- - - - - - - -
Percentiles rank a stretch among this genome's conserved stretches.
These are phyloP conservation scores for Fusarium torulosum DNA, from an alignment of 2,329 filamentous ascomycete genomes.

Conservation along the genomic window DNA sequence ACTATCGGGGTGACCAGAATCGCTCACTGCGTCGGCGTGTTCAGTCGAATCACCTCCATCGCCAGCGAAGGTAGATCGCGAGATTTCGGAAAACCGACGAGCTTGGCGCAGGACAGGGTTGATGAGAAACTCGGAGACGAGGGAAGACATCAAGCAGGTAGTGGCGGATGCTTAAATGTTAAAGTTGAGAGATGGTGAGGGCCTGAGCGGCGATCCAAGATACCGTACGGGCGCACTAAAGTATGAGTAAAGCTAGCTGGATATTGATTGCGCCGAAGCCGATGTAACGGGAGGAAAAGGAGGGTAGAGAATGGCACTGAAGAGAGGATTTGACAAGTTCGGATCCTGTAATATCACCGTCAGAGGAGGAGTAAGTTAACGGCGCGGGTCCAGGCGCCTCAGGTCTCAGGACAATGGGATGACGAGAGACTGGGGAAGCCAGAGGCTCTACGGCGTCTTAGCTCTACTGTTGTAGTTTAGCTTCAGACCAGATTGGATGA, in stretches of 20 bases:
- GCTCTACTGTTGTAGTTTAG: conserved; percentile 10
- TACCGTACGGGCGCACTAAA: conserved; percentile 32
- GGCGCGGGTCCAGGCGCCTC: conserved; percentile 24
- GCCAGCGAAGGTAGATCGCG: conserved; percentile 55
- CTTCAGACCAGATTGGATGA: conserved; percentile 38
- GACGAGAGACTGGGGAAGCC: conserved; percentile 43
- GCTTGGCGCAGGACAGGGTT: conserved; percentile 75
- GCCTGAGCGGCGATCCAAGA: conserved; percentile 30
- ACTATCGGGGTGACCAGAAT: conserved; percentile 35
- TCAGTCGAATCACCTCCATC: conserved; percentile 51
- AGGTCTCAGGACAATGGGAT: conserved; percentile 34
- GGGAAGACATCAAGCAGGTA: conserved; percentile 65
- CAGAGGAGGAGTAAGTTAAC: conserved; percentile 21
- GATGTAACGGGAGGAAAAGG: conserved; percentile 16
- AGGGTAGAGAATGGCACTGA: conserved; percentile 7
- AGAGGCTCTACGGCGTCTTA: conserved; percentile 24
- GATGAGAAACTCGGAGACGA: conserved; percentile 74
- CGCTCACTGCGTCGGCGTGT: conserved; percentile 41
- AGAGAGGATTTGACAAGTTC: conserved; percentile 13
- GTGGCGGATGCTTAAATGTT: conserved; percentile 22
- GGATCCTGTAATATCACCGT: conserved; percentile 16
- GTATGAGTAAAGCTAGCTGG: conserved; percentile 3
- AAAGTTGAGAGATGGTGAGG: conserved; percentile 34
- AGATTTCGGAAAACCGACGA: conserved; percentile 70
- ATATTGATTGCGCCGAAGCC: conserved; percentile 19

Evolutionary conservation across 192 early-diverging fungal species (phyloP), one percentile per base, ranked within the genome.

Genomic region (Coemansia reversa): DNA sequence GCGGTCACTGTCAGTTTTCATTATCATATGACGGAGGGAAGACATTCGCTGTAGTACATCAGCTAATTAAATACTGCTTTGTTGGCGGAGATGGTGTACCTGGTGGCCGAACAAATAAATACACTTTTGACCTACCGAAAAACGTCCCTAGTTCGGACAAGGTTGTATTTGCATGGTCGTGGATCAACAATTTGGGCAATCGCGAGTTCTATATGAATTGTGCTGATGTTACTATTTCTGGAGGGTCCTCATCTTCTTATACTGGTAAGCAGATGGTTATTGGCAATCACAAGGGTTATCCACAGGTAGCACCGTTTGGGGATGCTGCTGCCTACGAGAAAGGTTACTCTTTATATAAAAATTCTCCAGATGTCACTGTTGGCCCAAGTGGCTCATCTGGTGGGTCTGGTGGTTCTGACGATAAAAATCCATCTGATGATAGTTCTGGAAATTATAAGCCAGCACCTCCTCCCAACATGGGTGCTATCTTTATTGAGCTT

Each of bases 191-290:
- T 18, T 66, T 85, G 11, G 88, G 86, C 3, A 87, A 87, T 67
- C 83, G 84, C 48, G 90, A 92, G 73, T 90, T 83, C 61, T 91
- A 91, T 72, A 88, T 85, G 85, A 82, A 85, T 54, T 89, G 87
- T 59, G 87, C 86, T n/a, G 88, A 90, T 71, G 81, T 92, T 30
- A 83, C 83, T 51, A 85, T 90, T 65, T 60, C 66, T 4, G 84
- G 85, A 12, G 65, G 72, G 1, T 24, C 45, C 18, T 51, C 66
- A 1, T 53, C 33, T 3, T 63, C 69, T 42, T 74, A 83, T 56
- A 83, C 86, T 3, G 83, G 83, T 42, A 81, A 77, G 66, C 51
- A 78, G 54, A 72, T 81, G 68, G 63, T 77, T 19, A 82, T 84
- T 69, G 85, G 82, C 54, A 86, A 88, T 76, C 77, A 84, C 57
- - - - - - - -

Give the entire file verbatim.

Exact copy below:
Percentiles rank a stretch among this genome's conserved stretches.
These are phyloP conservation scores for Fusarium torulosum DNA, from an alignment of 2,329 filamentous ascomycete genomes.

Conservation along the genomic window DNA sequence ACTATCGGGGTGACCAGAATCGCTCACTGCGTCGGCGTGTTCAGTCGAATCACCTCCATCGCCAGCGAAGGTAGATCGCGAGATTTCGGAAAACCGACGAGCTTGGCGCAGGACAGGGTTGATGAGAAACTCGGAGACGAGGGAAGACATCAAGCAGGTAGTGGCGGATGCTTAAATGTTAAAGTTGAGAGATGGTGAGGGCCTGAGCGGCGATCCAAGATACCGTACGGGCGCACTAAAGTATGAGTAAAGCTAGCTGGATATTGATTGCGCCGAAGCCGATGTAACGGGAGGAAAAGGAGGGTAGAGAATGGCACTGAAGAGAGGATTTGACAAGTTCGGATCCTGTAATATCACCGTCAGAGGAGGAGTAAGTTAACGGCGCGGGTCCAGGCGCCTCAGGTCTCAGGACAATGGGATGACGAGAGACTGGGGAAGCCAGAGGCTCTACGGCGTCTTAGCTCTACTGTTGTAGTTTAGCTTCAGACCAGATTGGATGA, in stretches of 20 bases:
- GCTCTACTGTTGTAGTTTAG: conserved; percentile 10
- TACCGTACGGGCGCACTAAA: conserved; percentile 32
- GGCGCGGGTCCAGGCGCCTC: conserved; percentile 24
- GCCAGCGAAGGTAGATCGCG: conserved; percentile 55
- CTTCAGACCAGATTGGATGA: conserved; percentile 38
- GACGAGAGACTGGGGAAGCC: conserved; percentile 43
- GCTTGGCGCAGGACAGGGTT: conserved; percentile 75
- GCCTGAGCGGCGATCCAAGA: conserved; percentile 30
- ACTATCGGGGTGACCAGAAT: conserved; percentile 35
- TCAGTCGAATCACCTCCATC: conserved; percentile 51
- AGGTCTCAGGACAATGGGAT: conserved; percentile 34
- GGGAAGACATCAAGCAGGTA: conserved; percentile 65
- CAGAGGAGGAGTAAGTTAAC: conserved; percentile 21
- GATGTAACGGGAGGAAAAGG: conserved; percentile 16
- AGGGTAGAGAATGGCACTGA: conserved; percentile 7
- AGAGGCTCTACGGCGTCTTA: conserved; percentile 24
- GATGAGAAACTCGGAGACGA: conserved; percentile 74
- CGCTCACTGCGTCGGCGTGT: conserved; percentile 41
- AGAGAGGATTTGACAAGTTC: conserved; percentile 13
- GTGGCGGATGCTTAAATGTT: conserved; percentile 22
- GGATCCTGTAATATCACCGT: conserved; percentile 16
- GTATGAGTAAAGCTAGCTGG: conserved; percentile 3
- AAAGTTGAGAGATGGTGAGG: conserved; percentile 34
- AGATTTCGGAAAACCGACGA: conserved; percentile 70
- ATATTGATTGCGCCGAAGCC: conserved; percentile 19

Evolutionary conservation across 192 early-diverging fungal species (phyloP), one percentile per base, ranked within the genome.

Genomic region (Coemansia reversa): DNA sequence GCGGTCACTGTCAGTTTTCATTATCATATGACGGAGGGAAGACATTCGCTGTAGTACATCAGCTAATTAAATACTGCTTTGTTGGCGGAGATGGTGTACCTGGTGGCCGAACAAATAAATACACTTTTGACCTACCGAAAAACGTCCCTAGTTCGGACAAGGTTGTATTTGCATGGTCGTGGATCAACAATTTGGGCAATCGCGAGTTCTATATGAATTGTGCTGATGTTACTATTTCTGGAGGGTCCTCATCTTCTTATACTGGTAAGCAGATGGTTATTGGCAATCACAAGGGTTATCCACAGGTAGCACCGTTTGGGGATGCTGCTGCCTACGAGAAAGGTTACTCTTTATATAAAAATTCTCCAGATGTCACTGTTGGCCCAAGTGGCTCATCTGGTGGGTCTGGTGGTTCTGACGATAAAAATCCATCTGATGATAGTTCTGGAAATTATAAGCCAGCACCTCCTCCCAACATGGGTGCTATCTTTATTGAGCTT

Each of bases 191-290:
- T 18, T 66, T 85, G 11, G 88, G 86, C 3, A 87, A 87, T 67
- C 83, G 84, C 48, G 90, A 92, G 73, T 90, T 83, C 61, T 91
- A 91, T 72, A 88, T 85, G 85, A 82, A 85, T 54, T 89, G 87
- T 59, G 87, C 86, T n/a, G 88, A 90, T 71, G 81, T 92, T 30
- A 83, C 83, T 51, A 85, T 90, T 65, T 60, C 66, T 4, G 84
- G 85, A 12, G 65, G 72, G 1, T 24, C 45, C 18, T 51, C 66
- A 1, T 53, C 33, T 3, T 63, C 69, T 42, T 74, A 83, T 56
- A 83, C 86, T 3, G 83, G 83, T 42, A 81, A 77, G 66, C 51
- A 78, G 54, A 72, T 81, G 68, G 63, T 77, T 19, A 82, T 84
- T 69, G 85, G 82, C 54, A 86, A 88, T 76, C 77, A 84, C 57